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Frequently Asked Questions

What is the eMERGE Network?
The eMERGE (Electronic Medical Records and Genomics) Network is a group of research teams across the United States working together to study genetics and genomics to help healthcare providers treat and prevent disease. In phase IV, the Network plans to gather data from 25,000 people from diverse backgrounds across 11 sites and accelerate the incorporation of genetic and other risk information into clinical care.

The ultimate goal is to improve population health. Unlike a single research study focused on a specific condition or population, eMERGE IV will serve as a national resource to inform how polygenic risk scores (PRS) can be used to identify people at high risk for common conditions and understand if receiving this risk information helps patients and their doctors make healthcare decisions to improve overall health.

Participants will receive a risk report, called the "Genomic Informed Risk Assessment" (GIRA) that includes polygenic risk, monogenic risk (adults only), family history, and clinical risk factors such as demographics, lab results, other diagnoses and lifestyle.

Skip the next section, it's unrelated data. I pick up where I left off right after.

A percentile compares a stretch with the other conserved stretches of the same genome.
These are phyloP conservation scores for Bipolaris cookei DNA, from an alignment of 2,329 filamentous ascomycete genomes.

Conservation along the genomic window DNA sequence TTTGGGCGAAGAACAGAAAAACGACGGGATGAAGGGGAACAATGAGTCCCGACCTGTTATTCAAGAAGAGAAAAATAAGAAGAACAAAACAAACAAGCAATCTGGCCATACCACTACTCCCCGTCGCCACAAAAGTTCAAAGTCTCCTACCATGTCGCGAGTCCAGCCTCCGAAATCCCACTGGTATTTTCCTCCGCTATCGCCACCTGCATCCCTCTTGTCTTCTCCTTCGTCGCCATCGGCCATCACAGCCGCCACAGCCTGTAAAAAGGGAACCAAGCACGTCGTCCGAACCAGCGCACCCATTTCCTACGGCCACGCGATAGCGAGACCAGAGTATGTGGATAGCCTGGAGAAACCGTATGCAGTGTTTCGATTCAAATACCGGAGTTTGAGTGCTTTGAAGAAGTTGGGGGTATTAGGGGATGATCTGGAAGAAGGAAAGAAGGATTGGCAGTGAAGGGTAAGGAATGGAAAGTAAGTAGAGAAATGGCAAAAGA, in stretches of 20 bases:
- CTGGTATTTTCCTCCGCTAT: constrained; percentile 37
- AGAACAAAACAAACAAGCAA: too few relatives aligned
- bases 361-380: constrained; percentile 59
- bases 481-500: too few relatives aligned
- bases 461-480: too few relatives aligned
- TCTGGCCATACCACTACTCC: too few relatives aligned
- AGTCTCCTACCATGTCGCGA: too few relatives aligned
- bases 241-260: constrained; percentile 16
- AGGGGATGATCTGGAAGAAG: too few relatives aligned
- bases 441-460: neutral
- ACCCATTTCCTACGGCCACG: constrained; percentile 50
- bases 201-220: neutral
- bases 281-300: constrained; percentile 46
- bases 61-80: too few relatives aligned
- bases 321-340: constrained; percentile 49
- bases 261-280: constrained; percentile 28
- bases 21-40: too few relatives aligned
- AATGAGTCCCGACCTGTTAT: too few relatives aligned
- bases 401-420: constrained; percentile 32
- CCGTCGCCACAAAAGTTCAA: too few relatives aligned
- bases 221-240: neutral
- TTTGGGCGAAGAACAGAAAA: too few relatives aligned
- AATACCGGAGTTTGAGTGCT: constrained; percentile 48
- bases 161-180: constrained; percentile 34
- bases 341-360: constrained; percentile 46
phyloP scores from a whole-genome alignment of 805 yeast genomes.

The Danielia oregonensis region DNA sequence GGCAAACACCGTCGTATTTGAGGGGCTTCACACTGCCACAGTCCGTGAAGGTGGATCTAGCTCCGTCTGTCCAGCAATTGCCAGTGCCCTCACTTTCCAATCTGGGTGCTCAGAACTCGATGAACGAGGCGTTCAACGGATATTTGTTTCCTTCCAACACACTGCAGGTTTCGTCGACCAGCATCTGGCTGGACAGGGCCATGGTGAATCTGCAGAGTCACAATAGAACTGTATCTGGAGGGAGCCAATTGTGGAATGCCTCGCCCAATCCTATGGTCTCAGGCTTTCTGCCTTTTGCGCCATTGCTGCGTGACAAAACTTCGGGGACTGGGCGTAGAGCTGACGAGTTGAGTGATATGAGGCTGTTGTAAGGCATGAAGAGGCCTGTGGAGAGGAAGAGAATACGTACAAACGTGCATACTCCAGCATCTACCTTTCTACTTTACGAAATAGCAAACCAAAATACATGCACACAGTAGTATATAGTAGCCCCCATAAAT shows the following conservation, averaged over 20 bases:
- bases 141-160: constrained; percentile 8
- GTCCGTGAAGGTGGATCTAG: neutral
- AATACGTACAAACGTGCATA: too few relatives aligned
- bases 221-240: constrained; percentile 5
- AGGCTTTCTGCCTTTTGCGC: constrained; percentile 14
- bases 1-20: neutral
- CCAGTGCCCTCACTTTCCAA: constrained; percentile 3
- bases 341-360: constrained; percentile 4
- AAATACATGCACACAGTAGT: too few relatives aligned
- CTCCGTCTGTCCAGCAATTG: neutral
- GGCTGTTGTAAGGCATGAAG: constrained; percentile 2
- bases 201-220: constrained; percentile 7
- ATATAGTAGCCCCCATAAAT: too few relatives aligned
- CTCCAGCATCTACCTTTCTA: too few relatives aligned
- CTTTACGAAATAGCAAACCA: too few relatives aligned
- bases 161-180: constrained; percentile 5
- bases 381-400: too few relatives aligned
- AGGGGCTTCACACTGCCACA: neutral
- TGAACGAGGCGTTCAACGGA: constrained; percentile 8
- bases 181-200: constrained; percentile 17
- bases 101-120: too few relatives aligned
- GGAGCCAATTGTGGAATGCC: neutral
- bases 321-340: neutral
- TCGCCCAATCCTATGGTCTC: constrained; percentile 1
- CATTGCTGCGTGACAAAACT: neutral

What conditions will be studied?
Adult participants will be assessed for risk of nine conditions:

  • Atrial Fibrillation
  • Breast Cancer
  • Colorectal Cancer
  • Chronic Kidney Disease
  • Coronary Heart Disease
  • Hypercholesterolemia
  • Prostate Cancer
  • Obesity/BMI
  • Type II Diabetes

Pediatric participants will be assessed for risk of four conditions:

  • Asthma
  • Obesity/BMI
  • Type I Diabetes
  • Type II Diabetes

What is the value of polygenic risk?
In addition to family history and clinical risk factors, PRS can be used to estimate disease risk with predictive value beyond family history and clinical risk calculators. This is especially the case when limited data is available - for example, the sensitivity of family history as a screening tool decreases with small family size and competing causes of death. Similarly, clinical risk factors such as hypertension and hyperlipidemia take time to develop and may not be detected until later in life when prevention is less effective.